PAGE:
A typeface is the overall design of characters; its design can contain versions, such as Regular or Bold. Each of these versions are fonts. Historically, most typefaces were built on four font weights. The physical world limited the expansion to a reasonably small set of fonts.
The heavy lead letters had to be shipped from the type foundry to the print workshop. Today the sleek drop-down menus in design applications were numerous heavy drawers filled with letters in metal-type ages.
Layout cabinet filled with lead letters, scan from Printing Type Specimens by Henry Lewis Johnson 1924.
Inside the drawers are the type cases, scan from Printing Type Specimens by Henry Lewis Johnson 1924.
With computers as a design tool, there is technically no limit on how many variations a typeface can include.
Especially with interpolations, shapes are connected and therefore be uniform and consistent within a typeface.
An interpolation is made by connecting forms, let's say a thin letter and a heavy letter. Both of these two extremes are called masters. By connecting these two forms, this leads to an axis between this two masters. On this axis we can move and generahte instances, which are versions of these two masters.
How interpolation works; two masters results in one instance
The result of an interpolation between two masters (Book to Black)
Interpolations are build on axis and these axis form a space — a design space.
Within this space every possible point can be accessed, and every point is a version of a typeface.
Thinking in terms of a design space rather than in one font can be purposeful. The focus shifts from one option, to a landscape of a large ragne of possible versions of a shape. However, it can be also tricky since every form is connected and therefore every potential error is as well.
The underlying idea of the Spezia’s is to build a vast design space. Spezia is a two dimensional space, Spezia Serif is a three dimensional space.
The two dimensional design space of Spezia
The three dimensional design space of Spezia Serif
The next step is how to use this design space; in other words how to design the letters.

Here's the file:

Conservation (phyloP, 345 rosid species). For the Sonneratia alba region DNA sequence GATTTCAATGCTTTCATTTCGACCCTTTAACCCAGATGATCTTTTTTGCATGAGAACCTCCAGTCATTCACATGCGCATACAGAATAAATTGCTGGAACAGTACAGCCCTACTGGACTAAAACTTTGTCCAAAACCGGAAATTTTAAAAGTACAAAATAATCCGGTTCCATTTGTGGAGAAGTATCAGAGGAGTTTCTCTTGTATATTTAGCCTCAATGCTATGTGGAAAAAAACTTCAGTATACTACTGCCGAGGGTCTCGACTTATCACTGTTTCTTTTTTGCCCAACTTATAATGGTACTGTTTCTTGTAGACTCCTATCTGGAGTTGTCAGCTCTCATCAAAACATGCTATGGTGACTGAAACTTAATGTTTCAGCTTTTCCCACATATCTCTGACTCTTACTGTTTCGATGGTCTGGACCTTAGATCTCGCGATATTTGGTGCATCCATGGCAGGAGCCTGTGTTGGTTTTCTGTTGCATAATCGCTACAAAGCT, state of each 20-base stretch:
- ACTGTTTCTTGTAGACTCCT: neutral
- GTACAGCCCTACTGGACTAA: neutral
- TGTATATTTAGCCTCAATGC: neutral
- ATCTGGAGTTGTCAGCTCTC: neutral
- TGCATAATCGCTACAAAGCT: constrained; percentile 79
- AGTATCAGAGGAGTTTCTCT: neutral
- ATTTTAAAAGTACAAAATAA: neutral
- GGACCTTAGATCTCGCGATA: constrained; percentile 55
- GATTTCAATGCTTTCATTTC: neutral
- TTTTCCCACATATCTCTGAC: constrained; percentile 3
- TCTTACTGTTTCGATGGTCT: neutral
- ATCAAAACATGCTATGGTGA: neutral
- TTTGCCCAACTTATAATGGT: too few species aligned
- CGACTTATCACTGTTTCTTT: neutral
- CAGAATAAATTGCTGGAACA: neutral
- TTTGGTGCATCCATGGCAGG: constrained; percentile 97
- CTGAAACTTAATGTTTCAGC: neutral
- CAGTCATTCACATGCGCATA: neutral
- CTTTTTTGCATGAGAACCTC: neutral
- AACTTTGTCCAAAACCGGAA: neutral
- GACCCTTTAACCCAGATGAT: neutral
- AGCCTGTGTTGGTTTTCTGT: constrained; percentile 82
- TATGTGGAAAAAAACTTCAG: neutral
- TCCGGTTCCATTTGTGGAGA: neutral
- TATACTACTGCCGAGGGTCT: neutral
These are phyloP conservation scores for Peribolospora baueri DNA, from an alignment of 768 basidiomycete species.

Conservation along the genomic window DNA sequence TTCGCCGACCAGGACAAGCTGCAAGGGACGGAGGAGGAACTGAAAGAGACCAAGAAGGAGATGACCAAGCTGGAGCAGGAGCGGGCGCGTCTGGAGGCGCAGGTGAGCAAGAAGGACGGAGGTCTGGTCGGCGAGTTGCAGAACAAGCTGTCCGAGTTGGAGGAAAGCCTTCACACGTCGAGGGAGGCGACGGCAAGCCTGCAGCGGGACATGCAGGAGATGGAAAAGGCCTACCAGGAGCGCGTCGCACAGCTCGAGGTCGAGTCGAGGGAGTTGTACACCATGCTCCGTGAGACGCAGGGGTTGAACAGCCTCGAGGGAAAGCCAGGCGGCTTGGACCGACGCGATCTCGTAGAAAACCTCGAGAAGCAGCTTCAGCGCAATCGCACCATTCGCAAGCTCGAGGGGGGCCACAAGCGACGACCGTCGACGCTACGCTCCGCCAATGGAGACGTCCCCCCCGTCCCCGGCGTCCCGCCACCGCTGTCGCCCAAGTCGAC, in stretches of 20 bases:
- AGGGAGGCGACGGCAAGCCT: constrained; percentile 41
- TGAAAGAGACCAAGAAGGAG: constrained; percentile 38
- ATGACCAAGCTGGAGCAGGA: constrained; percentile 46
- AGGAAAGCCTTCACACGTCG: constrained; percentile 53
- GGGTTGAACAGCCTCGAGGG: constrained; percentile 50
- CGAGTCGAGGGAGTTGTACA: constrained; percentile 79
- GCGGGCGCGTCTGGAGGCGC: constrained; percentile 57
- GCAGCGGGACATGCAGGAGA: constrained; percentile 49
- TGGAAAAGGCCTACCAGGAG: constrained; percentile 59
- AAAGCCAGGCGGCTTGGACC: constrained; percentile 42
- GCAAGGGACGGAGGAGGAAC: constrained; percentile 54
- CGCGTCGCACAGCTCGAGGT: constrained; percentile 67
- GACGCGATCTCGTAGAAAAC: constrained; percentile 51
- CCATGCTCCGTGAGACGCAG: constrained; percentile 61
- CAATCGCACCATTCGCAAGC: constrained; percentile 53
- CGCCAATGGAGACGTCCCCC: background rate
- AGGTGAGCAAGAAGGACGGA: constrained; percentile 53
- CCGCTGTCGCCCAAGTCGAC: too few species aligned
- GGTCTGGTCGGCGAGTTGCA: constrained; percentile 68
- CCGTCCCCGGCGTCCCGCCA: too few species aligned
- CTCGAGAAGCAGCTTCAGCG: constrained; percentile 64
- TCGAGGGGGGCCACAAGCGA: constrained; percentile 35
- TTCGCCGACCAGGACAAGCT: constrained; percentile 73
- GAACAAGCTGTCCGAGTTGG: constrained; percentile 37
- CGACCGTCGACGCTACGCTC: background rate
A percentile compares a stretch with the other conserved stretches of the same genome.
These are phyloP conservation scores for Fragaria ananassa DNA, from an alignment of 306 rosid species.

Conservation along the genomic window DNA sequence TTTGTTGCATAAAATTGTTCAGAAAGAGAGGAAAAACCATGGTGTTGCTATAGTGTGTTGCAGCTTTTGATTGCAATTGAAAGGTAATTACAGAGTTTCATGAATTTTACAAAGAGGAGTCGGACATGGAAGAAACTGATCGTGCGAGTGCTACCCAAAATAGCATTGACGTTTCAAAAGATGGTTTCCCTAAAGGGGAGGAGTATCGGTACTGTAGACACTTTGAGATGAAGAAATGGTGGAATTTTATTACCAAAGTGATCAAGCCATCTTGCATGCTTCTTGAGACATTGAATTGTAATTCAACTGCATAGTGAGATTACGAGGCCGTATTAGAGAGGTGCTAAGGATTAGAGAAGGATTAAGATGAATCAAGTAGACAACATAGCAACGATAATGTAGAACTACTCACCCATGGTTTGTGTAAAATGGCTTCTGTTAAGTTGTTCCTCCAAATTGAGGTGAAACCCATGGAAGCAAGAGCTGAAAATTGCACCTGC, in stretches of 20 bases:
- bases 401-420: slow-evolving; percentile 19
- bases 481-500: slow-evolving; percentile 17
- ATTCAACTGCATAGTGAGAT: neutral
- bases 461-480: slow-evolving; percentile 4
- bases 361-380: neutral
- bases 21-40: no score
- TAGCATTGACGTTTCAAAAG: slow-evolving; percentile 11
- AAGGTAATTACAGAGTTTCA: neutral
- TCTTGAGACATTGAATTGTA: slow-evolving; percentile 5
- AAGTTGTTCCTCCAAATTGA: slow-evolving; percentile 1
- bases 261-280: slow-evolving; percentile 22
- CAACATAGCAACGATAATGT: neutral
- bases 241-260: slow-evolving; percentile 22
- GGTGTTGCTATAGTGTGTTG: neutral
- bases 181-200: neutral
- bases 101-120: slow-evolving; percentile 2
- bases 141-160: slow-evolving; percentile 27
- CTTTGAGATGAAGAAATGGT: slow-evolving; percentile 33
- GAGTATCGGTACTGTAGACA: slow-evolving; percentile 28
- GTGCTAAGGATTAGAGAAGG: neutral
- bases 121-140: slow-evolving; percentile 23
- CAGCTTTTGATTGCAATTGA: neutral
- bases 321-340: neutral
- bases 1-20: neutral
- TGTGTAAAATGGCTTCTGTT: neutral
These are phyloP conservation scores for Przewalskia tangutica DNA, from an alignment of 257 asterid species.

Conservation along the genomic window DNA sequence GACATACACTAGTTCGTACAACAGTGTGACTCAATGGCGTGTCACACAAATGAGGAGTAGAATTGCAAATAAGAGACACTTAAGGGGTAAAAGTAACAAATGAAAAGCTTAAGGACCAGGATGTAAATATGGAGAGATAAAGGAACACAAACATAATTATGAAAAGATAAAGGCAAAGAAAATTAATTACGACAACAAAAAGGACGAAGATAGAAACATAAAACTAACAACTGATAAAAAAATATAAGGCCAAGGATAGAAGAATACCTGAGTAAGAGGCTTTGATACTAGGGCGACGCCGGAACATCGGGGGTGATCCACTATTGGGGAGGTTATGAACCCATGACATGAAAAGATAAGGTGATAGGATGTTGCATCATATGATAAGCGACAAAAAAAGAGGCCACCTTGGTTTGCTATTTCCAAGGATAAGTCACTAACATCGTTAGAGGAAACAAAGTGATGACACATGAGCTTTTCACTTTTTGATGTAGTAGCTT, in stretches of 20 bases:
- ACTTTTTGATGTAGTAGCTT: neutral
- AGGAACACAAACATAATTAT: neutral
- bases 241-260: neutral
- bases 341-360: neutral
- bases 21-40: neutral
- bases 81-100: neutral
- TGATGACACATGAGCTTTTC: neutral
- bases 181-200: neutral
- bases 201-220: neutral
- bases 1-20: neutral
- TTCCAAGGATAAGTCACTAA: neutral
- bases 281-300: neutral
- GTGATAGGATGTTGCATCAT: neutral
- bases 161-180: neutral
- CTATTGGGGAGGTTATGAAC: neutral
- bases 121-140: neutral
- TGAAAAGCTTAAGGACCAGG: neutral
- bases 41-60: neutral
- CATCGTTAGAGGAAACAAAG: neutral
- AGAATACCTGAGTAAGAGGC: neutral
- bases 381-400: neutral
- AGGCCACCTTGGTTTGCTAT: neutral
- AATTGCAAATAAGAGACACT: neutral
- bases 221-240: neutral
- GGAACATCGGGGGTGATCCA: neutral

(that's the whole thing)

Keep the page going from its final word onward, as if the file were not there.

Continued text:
The impetus of the Spezia’s is flexibility, due to this the design has to be generic, so the typeface can be used broadly.
A Sans and a Serif typeface who will fit for the most situation was my maxim.
To achieve this, the superfamily needs to assembly the emblematic in one Sans and one Serif typeface.
Since type design is always in a cultural and historical context, it is useful to have a reference for a starting point. Much more so when a familiar appearance is wanted. I looked for the generic in the canon and use this to create something new.
The font genres where clear from the beginning; a neo‑grotesque in combination with transitional serif typeface. This two genres unite probably the most timeless and robust typefaces we use today. Representative typefaces from this two genres are: Caslon, Baskerville, Times New Roman, Univers, Helvetica and San Francisco.
For me the two most iconic and influencing typefaces in the above mentioned genres are Plantin and Akzidenz Grotesk. Both of this two typefaces laid the path to the most iconic fonts today. Plantin is the basis for Times, Akzidenz Grotesk influenced Helvetica.
Scan of Akzidenz Grotesk, designer unknown ca. 1898, published by Berthold Type Foundry.
Scan of Plantin, design 1913 by Frank Hinman Pierpont; Fritz Stelzer, published by Monotype Corporation.
However, Spezia is not a redrawing of Akzidenz Grotesk and Spezia Serif is not a new Plantin.
I used some of the characteristics, like the low contrast and simplicity in Akzidenz Grotesk or the robustness of Plantin.
Every shape was thought through and thought new. But in the end, good design is not made in a cultural vacuum.
This is illustrated by Plantin itself which is based on a typeface by Robert Granjon from the 16th century.
For this project I studied further typefaces from the beginning of the 19th century. Some of them feel surprisingly contemporary and modern spirited.
Grotesque Series 216, design 1926 by Frank Hinman Pierpont, published by Monotype Corporation. An interesting example of a low contrast sans serif typeface.
Ehrhardt, design 1938 by Nicholas Kis, published by Monotype Corporation. Elegance and and rhythm are the properties of Ehrhardt.
The aim of the Spezia’s is simplicity. Each shape is distilled to its essence; a bow, a horizontal, a vertical, a drop. The elements used are kept limited and forms are rationalised.
The result is not a compromise of the overall in the two underlying genres. Spezia and Spezia Serif feel familiar but not average. It seems relevant today that type is adaptive, since forms of publishing are more diverse than ever. Spezia and Spezia Serif with their agility can be a solution for this demands.
Some weights of Spezia
Some weights of Spezia Serif